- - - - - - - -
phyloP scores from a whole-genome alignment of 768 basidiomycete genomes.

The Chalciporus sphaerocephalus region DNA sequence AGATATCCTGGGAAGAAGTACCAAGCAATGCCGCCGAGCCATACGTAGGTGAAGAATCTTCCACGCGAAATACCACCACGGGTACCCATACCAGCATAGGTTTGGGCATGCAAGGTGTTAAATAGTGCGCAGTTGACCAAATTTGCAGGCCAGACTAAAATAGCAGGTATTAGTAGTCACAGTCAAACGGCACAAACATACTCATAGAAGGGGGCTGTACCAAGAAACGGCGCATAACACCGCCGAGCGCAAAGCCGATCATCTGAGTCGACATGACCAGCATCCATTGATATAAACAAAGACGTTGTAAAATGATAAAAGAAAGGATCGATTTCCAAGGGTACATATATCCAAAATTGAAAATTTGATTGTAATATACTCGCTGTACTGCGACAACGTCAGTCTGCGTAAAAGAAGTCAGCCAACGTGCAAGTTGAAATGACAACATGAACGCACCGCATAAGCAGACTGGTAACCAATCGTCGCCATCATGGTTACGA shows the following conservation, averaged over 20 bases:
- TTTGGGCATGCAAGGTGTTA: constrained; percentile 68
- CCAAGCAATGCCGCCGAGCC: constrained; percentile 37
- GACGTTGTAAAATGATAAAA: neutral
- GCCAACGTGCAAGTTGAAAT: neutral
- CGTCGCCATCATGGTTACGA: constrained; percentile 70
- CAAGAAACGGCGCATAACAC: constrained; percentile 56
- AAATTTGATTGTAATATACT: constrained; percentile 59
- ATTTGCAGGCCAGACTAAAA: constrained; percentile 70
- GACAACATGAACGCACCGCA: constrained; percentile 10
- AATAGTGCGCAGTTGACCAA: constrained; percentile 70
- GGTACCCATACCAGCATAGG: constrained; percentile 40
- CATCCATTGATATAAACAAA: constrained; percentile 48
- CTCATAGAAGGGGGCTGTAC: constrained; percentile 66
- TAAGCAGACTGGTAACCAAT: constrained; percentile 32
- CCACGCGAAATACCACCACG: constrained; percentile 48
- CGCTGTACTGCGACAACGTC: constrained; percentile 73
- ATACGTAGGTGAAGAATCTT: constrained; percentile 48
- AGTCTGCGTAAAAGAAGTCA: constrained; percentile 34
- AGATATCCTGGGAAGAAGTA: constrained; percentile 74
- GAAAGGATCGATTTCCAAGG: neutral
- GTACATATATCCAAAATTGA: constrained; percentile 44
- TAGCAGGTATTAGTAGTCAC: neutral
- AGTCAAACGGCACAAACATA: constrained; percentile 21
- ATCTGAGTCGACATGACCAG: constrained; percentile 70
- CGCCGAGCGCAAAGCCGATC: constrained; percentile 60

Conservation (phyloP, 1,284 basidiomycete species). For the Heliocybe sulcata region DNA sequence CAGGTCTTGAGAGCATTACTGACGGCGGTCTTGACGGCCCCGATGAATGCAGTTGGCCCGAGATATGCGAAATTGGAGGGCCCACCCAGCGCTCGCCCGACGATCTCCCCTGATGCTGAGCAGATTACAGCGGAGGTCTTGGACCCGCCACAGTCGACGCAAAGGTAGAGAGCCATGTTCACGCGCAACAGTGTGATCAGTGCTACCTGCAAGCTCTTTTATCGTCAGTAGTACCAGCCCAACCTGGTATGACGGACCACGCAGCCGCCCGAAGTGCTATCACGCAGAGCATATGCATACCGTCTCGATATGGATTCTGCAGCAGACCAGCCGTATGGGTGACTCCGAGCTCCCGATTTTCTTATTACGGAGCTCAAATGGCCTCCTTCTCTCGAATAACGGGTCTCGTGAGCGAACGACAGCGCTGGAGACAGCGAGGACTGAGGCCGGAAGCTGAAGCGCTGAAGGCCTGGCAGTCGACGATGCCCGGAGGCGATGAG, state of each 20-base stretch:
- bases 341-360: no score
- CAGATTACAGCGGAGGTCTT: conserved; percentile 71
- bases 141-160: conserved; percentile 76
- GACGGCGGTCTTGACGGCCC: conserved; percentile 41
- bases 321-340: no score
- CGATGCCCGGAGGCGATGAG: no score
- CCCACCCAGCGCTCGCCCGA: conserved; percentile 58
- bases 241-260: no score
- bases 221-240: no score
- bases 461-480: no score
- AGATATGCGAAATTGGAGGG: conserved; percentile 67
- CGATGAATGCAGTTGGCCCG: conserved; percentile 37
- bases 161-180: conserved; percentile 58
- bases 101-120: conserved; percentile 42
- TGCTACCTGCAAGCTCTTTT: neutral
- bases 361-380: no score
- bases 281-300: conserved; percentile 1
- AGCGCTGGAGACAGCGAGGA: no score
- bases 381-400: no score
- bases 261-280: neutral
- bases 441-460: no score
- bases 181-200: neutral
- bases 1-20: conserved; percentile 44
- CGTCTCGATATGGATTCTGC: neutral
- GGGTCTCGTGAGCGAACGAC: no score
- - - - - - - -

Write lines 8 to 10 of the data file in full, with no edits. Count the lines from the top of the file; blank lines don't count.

- CAAGAAACGGCGCATAACAC: constrained; percentile 56
- AAATTTGATTGTAATATACT: constrained; percentile 59
- ATTTGCAGGCCAGACTAAAA: constrained; percentile 70